Saturday, December 31, 2011

The Room Revisited

Fun fact: this is my one hundredth post and in honour of the occasion I thought it might be fun to revisit the subject matter of my first real post, and the reason for my creation of this blog in the first place, The Room. Now by this point I am sure you’re all well aware of why this movie fails hilariously and most of you have already seen it (perhaps several times) so I won’t waste time re-describing everything that happens. Instead I’ll focus on the cult and mythos that surrounds the film and my opinions on it.

When I wrote that post way back at the beginning of 2010 I had only seen it once and invented a drinking game based on my initial impressions. Since then I have seen it countless more times, twice in a theatre filled with a screaming, spoon-throwing audience (an experience I recommend you all try even if you’ve already seen the movie, trust me when I say it’s better). Now it’s been over a year since I’ve seen it last, but will see it shortly with a group of friends that is yet to be exposed to it. I expect they’ll find it stupendously horrendous like everybody else. For my part, I’m sure I’ll laugh along with them, but I’ll have something beyond the terrible script, acting, and set design to be shaking my head at; the fact that Tommy Wiseau has managed to build a successful career off of failure.

When his movie started to become popular with audiences and word of its awfulness began to spread, Wiseau saw that people weren’t watching it for the drama and tragedy as he originally intended, but rather so they could laugh at his terrible film and mock his ineptness. A man of dignity may have halted all screenings of his film and crept away in shame, but Wiseau went a different route. He embraced the derision; he laughed along with everybody else laughing at him and pretended that this was his intention the whole time. And you know what? It worked for him. The popularity of him and The Room continue to increase, and by this point I’m sure he’s made quite a bit of money off of it. He’s turned his image of comical failure to his advantage and now stars in his own webseries, The Tommy Wi-Show, where he comically fails at video games, and the short film, The House that Drips Blood on Alex, where he comically fails at acting. It’s blatantly clear that he’s self-aware now. He’s like that weird little kid on the playground that nobody talks to or interacts with until that one day when he falls in dog shit. Everybody starts laughing at him and, desperate for any sort of attention or interaction, he laughs with them and starts piling more dog shit on himself shouting, “You love me! You really love me!” until it stops being funny and just becomes sad. Though I don’t think it’s quite reached that point yet, it’s definitely getting there. And even when it does get to that point, Wiseau will still have the millions he got from all the people who paid to see his shitty movie and he’ll have the last laugh with the joke on us.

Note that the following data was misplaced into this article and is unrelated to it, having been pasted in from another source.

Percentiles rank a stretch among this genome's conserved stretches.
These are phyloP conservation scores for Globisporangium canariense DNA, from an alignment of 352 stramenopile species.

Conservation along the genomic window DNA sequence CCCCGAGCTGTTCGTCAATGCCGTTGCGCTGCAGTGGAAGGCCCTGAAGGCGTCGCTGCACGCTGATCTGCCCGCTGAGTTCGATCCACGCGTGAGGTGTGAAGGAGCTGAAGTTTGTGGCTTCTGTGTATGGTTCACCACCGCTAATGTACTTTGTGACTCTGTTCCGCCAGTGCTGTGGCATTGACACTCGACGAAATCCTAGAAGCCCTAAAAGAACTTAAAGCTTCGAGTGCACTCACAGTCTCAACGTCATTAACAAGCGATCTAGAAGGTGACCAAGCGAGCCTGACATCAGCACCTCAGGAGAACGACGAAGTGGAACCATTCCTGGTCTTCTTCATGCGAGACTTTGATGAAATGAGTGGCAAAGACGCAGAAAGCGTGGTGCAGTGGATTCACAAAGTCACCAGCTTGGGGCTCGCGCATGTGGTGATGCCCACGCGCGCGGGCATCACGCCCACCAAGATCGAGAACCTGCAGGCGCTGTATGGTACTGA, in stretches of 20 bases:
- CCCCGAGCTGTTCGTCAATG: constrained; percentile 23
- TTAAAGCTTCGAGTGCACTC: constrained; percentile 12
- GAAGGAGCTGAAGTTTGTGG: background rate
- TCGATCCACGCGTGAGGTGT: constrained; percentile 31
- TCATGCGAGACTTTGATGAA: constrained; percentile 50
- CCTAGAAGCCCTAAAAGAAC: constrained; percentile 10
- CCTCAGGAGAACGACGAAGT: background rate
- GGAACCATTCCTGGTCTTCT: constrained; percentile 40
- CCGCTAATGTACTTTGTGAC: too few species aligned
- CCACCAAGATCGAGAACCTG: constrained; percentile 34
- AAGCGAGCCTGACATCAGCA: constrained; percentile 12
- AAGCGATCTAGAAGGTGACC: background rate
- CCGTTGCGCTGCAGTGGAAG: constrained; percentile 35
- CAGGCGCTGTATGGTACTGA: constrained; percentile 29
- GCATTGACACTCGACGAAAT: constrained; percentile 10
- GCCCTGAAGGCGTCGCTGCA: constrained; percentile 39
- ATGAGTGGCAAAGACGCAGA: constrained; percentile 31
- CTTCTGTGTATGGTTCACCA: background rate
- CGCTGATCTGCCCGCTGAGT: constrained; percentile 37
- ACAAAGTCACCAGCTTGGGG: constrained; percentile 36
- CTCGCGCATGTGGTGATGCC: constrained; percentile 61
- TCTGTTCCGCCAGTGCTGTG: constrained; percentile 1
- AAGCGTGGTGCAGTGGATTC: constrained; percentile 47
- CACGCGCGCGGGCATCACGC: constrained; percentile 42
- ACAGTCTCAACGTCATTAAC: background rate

In many ways I think Tommy Wiseau is emblematic of our culture, the man of our age you might say. We live in a world of Failblogs, Jersey Shores, and Rebecca Blacks where people with no discernible talent inexplicably find themselves in the limelight, dance their little monkey dance, and scream and tug at one another’s hair for a second longer in the public eye before finally fading into oblivion. And we eat it all up, laugh at their feeble movements, and throw nickels and dimes at their feet until we forget about them and move on to the next sideshow. Tommy Wiseau understands this system and has perfected his own method to exploit it. By not getting too big too fast he doesn’t burn out after a week. Instead he stays on the peripheral and slowly works his way towards the center, milking us for every dollar he can get while drawing it out as long as possible. In this regard he is a genius and a true visionary. But in a more accurate regard he’s a silly man with a silly accent who stumbled into popularity, thought, “Hey! I like money!” and just rolled with it.

Similar to how I’ve come to feel about Harry Potter, I find that I’ve become a shade more pessimistic regarding The Room. The original innocence and excitement I went in with when I saw it for the first time has now disappeared. This leaves me with one profound question: what ever happened to Denny?

Bonus points to anyone who can tell me what happened to Denny.

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